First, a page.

It depends, which I know is not a great answer, but it does. Depending on what article you read or your goal, it could be anywhere from 1-3 times per day. I would suggest testing different posting strategies to determine optimal engagement for your page. For example, test with one post for a while and see what the engagement looks like. Then test with adding a second post, and see if or how engagement changes.

The most important thing to remember is that creating quality content and driving strong engagement will be the best ways to showcase your posts in the news feed.

  1. When are the best times to post on social media platforms like Facebook?

According to an article on Sprout Social, “Best Times to Post on Social Media- 2018 Industry Research”, the best times to post on Facebook are Wednesday at 12 and 2 PM and Thursday at 1 and 2 PM. Thursday is the optimal weekday to post on Facebook. Saturday tends to be a low engagement day on Facebook, since users tend to be out and about enjoying their weekends.

Although, I would add, that just like how frequently to post on Facebook, it would be advisable to test how your posts best reach your intended audience. Your Facebook users and audience may be different from the industry standard.

  1. How do Facebook likes really translate to engagement?

With the latest algorithm, the back and forth of discussion is one of the greatest ways to increase engagement and notice for your work on Facebook. Clicking on content, viewing, and watching content won’t get you the reactions you need. Commenting, sharing, and having a discussion will drive the most engagement. Likes fall somewhere in between. They can be used as a way to gauge if the user finds the content useful, but unless the user comments or engages, that may be the end of the interaction.

Some possible ways to increase engagement, outside of just “likes”, are to create a poll for your audience or include questions on your posts are a great way to encourage comments and interaction from your audience.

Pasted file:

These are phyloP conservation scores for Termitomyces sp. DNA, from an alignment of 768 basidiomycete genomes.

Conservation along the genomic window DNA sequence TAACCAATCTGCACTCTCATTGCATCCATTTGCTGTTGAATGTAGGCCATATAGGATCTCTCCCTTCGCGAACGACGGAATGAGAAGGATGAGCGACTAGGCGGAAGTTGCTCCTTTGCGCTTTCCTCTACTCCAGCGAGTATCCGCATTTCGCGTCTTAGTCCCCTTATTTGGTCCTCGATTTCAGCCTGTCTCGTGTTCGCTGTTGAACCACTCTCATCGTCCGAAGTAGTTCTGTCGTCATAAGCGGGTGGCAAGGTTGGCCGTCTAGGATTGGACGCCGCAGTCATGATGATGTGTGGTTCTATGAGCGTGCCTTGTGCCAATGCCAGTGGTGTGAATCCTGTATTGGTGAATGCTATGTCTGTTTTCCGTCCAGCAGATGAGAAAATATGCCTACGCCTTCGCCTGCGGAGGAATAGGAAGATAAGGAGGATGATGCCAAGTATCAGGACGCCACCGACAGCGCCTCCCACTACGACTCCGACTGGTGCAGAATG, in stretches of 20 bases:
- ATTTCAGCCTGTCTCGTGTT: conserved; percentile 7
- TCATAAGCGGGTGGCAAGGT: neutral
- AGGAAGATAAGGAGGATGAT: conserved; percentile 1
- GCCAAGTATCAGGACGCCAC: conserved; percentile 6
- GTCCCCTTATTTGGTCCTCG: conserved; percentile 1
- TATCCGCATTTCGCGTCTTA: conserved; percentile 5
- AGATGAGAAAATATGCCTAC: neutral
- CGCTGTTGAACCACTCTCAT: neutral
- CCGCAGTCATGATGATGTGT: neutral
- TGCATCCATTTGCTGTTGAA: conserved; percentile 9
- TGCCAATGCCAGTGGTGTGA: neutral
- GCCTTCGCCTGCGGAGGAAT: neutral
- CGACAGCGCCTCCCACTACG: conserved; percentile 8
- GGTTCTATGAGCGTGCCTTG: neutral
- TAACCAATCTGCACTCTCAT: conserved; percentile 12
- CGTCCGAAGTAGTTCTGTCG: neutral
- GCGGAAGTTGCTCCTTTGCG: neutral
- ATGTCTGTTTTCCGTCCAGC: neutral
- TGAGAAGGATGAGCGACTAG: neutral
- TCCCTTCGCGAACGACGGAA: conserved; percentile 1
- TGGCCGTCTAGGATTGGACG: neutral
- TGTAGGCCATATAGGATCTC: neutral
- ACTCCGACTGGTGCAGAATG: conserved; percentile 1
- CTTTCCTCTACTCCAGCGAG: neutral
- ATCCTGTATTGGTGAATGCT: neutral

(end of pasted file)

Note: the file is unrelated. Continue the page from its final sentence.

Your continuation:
1. Should I be posting videos on Facebook?

Yes, you should definitely be posting videos into Facebook, and live videos are better than pre-recorded videos. Based on Facebook research, “live videos on average get six times as many interactions as regular videos”. Videos are what drive Facebook interaction, and to work with the latest algorithm, videos are going to be one of the best ways to get your content noticed.

Additionally, posting videos directly in Facebook, instead of posting an external link, for example, may aid you in getting your posts seen by more users in the news feed.

Facebook is a constantly evolving social media platform, so it’s always a good idea to continue to check into the Facebook Newsroom for updates. With that in mind, how do you use Facebook? What other Facebook questions do you have?

 

Written by guest writer Adrianna Huff in collaboration with High Stakes Mastermind Groups

Taking the Silo out of Solo

Photo by Jeremy Olson

What does it mean to take the “silo out of solo”?

You’ll often hear me say that in High Stakes Mastermind Groups we take the “silo out of solo”. But what exactly does that mean? Here’s the thing: it is lonely at the top.